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Video:Top Tips for Dealing With Breathing Problems in Swimming

with Jim Garnett

Improve your breathing while swimming with some tips from About.com video. In this video you'll learn strategies for correcting your swim stroke, maintaining your swim speed, and proper breathing techniques while you swim.See Transcript

Transcript:Top Tips for Dealing With Breathing Problems in Swimming

Hi, my name is Jim Garnett and I’m here today with About.com to talk to you today about common problems breathing while swimming. 

Not Getting Enough Air While Swimming

The number one problem with breathing while swimming is that you don’t get enough air. And usually the main reason for this is that you’re not turning enough and getting your head out of the water far enough or you’re actually trying to exhale and inhale in your breath. The right way to do this is you only want to inhale with your breath. You want to be exhaling under the water and inhaling outside the water. If you’re trying to do both, it takes too much time. 

Sinking During Your Swim Stroke

The second common problem with breathing while swimming is that you tend to sink during your breath. This usually has to do with your arm out in front of you sinks and your elbow bends. You want to make sure that your elbow stays straight and your arms stays out in front of you. And to do this, you can use a side kick to you with floating.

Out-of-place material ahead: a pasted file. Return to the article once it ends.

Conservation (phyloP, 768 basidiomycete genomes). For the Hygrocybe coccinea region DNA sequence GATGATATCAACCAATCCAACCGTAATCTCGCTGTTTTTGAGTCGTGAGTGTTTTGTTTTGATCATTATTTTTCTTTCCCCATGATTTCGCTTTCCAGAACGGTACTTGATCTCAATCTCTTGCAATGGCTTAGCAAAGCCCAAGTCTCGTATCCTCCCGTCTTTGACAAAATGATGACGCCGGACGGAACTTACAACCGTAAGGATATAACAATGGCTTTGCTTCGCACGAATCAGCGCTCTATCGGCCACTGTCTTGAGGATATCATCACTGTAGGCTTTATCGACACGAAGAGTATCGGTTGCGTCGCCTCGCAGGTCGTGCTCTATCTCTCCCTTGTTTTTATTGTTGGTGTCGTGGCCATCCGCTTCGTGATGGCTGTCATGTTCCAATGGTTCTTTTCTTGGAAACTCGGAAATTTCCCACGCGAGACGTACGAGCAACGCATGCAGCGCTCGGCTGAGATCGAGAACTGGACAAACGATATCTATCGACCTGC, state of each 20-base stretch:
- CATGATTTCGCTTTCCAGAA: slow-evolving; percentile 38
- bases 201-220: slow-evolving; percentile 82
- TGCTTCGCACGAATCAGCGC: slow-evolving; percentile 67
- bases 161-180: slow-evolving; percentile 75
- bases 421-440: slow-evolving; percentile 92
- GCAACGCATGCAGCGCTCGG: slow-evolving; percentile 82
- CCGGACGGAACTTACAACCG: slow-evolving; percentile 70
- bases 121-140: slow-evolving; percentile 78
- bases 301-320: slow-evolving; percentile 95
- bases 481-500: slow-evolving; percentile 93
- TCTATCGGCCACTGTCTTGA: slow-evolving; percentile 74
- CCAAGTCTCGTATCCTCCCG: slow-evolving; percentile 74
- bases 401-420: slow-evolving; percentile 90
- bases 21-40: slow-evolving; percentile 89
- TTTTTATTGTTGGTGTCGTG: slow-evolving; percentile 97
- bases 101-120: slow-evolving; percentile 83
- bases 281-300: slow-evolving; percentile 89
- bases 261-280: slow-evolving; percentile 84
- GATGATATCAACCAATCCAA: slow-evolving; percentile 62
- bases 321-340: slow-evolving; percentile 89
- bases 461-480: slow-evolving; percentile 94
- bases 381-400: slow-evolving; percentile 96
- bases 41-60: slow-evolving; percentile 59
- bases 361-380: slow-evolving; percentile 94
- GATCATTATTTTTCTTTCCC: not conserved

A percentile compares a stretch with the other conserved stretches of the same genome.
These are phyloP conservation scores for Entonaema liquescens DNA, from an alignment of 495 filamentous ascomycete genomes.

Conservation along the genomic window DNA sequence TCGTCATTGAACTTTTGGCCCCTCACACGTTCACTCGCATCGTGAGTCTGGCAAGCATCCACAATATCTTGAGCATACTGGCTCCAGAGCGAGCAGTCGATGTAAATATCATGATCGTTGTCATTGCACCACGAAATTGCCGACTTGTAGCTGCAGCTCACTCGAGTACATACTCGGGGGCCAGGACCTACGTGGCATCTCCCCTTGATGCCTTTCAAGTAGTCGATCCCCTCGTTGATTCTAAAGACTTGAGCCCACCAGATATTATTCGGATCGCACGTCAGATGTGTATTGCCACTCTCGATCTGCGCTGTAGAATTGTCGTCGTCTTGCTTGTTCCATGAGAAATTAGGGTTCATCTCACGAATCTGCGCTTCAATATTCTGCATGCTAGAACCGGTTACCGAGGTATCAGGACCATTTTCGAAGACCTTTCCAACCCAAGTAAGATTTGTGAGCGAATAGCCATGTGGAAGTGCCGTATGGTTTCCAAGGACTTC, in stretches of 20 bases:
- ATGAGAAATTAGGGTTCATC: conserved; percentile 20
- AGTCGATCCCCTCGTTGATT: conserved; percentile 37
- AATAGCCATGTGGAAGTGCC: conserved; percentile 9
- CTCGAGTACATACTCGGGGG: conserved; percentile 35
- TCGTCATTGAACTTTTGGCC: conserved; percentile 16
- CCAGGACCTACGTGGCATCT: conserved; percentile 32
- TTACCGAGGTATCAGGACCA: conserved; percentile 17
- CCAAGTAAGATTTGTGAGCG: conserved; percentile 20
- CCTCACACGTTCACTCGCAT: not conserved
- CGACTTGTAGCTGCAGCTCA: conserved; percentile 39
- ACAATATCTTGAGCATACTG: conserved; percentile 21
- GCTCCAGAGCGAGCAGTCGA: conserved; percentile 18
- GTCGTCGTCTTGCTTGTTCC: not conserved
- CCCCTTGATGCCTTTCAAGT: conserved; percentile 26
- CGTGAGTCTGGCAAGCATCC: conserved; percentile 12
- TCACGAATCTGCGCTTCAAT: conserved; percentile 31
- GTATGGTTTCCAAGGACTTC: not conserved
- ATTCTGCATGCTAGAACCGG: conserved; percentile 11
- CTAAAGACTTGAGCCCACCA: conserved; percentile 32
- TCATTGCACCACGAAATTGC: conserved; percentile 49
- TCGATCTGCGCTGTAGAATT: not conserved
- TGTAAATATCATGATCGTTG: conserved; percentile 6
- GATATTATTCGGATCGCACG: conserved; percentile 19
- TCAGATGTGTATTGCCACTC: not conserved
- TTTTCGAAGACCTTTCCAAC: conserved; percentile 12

Sacrificing Speed for Breath

A third common problem with breathing while swimming is that you find that you tend to sacrifice speed while you’re trying to take a breath. This usually has to do with you pulling your face out of the water above you. What you want to do is keep your mouth parallel with the water and turn to your side while you remain kicking. That way you can keep your speed going. 

Navigating While Swimming

A fourth common problem is navigating while swimming. Now, this doesn’t apply to you lane swimmers that have a line to look at. It’s more for you triathletes that would be in a lake or the ocean and you have to keep your eyes on your buoy or target. To do this you would do bilateral strokes. Meaning every three strokes you would turn to the left and then you would turn to the right. You would keep alternating your head. During this time you can peak at your target and immediately have your mouth go back to being parallel with the water. You don’t want to be looking straight up. That will sacrifice and it will throw your breathing off. 

Taking In Water While Breathing

The fifth most common problem when swimming and trying to work on your breathing is that you suck in water. Now, this can be a combination of many of the things we’ve been talking about. When you turn to the side you want to make sure your entire body is turning to the side, not just your head. Bringing your face just a little bit longer will help you with that. As well, you want to make sure that your arm is extended out in front of you, not sinking or else your body will go with it and your face will sink into the water.

Lastly, while you’re on your side you want to make sure that you’re kicking your feet. The higher you can stay on the water the better you’ll be when taking a breath. 

For more information on aquatics, go to About.com. 

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